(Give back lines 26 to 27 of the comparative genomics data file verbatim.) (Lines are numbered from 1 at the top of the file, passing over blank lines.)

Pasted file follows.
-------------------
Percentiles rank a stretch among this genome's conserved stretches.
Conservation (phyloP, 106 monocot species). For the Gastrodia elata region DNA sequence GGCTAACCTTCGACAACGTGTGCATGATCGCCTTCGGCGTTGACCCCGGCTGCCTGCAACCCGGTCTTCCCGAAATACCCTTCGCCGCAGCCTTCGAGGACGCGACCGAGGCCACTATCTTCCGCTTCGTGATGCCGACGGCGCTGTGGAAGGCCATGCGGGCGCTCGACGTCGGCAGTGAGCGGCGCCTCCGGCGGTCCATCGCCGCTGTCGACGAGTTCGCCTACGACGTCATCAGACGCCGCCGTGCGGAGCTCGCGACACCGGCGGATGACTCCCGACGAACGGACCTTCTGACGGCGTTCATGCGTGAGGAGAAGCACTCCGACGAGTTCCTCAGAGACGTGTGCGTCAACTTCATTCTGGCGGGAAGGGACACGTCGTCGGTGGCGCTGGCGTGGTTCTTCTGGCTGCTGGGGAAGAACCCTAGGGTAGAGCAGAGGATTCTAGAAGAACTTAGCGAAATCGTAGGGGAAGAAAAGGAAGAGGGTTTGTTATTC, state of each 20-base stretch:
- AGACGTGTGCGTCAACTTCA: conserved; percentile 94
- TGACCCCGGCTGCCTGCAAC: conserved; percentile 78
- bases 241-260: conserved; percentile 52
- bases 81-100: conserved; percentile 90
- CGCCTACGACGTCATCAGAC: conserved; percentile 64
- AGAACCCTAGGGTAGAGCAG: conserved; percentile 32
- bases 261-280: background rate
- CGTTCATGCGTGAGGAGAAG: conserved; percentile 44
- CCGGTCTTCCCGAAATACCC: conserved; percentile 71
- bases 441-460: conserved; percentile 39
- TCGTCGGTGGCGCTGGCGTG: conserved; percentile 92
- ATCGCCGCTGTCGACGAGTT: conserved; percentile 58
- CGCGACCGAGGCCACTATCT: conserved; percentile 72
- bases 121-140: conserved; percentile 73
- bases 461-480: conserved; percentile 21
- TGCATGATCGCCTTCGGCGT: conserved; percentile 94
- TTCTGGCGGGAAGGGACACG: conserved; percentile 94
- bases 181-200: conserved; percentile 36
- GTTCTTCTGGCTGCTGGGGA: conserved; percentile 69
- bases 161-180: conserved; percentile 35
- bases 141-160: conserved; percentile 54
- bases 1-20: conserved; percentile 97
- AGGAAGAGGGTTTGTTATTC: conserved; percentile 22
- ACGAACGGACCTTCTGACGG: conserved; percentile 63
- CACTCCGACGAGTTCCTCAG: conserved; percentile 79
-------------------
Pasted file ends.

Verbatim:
- ACGAACGGACCTTCTGACGG: conserved; percentile 63
- CACTCCGACGAGTTCCTCAG: conserved; percentile 79